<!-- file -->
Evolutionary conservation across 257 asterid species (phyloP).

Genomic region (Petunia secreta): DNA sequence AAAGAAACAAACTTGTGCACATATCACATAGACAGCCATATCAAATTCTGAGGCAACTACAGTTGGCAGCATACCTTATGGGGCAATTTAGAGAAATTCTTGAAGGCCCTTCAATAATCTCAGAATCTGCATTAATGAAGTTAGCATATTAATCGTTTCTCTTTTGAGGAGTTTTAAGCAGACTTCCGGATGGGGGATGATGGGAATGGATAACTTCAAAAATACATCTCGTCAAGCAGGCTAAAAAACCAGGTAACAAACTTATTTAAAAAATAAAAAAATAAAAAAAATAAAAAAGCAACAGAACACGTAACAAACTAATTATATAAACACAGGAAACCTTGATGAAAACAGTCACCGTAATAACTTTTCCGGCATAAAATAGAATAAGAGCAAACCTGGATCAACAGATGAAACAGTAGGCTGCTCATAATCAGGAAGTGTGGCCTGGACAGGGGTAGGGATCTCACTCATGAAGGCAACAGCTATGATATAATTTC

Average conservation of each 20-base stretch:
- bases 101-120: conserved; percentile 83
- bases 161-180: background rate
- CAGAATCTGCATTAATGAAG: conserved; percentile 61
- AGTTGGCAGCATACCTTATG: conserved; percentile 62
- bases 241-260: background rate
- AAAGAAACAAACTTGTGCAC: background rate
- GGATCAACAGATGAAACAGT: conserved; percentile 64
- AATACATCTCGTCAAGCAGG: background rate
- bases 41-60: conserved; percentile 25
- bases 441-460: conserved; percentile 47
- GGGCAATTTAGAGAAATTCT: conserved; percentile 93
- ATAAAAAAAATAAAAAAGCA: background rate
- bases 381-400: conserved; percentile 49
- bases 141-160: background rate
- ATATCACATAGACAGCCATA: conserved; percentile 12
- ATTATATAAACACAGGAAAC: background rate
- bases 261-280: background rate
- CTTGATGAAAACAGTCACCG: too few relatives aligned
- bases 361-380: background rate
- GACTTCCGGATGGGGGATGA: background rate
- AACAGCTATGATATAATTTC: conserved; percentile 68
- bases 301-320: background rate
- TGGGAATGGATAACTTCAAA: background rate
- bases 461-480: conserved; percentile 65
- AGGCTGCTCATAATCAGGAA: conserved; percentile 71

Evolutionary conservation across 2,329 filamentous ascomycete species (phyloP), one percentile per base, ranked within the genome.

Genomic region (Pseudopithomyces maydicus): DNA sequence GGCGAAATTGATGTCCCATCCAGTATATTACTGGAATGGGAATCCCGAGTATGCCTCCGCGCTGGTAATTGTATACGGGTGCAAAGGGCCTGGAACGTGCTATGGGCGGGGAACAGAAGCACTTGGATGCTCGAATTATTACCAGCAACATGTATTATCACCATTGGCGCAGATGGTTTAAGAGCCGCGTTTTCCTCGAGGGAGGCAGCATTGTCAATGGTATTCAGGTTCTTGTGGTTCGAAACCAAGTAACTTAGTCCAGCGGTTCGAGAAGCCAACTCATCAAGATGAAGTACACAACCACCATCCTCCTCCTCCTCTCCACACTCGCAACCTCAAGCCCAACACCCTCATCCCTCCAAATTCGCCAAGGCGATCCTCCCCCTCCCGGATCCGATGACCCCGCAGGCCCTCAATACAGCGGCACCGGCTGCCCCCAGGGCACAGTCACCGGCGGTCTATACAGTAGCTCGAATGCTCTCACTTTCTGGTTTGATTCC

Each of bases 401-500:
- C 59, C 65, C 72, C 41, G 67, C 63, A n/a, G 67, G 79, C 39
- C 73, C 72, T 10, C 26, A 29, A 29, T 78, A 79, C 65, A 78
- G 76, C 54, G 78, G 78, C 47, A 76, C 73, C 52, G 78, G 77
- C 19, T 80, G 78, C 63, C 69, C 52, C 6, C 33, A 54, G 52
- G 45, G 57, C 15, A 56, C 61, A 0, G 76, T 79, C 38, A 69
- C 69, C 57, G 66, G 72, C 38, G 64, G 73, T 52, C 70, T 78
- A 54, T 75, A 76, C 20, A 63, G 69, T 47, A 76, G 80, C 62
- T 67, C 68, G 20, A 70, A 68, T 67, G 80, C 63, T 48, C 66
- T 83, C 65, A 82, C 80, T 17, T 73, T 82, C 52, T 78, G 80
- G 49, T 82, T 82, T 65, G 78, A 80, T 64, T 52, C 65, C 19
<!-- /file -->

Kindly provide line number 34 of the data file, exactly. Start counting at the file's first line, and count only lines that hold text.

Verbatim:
- G 76, C 54, G 78, G 78, C 47, A 76, C 73, C 52, G 78, G 77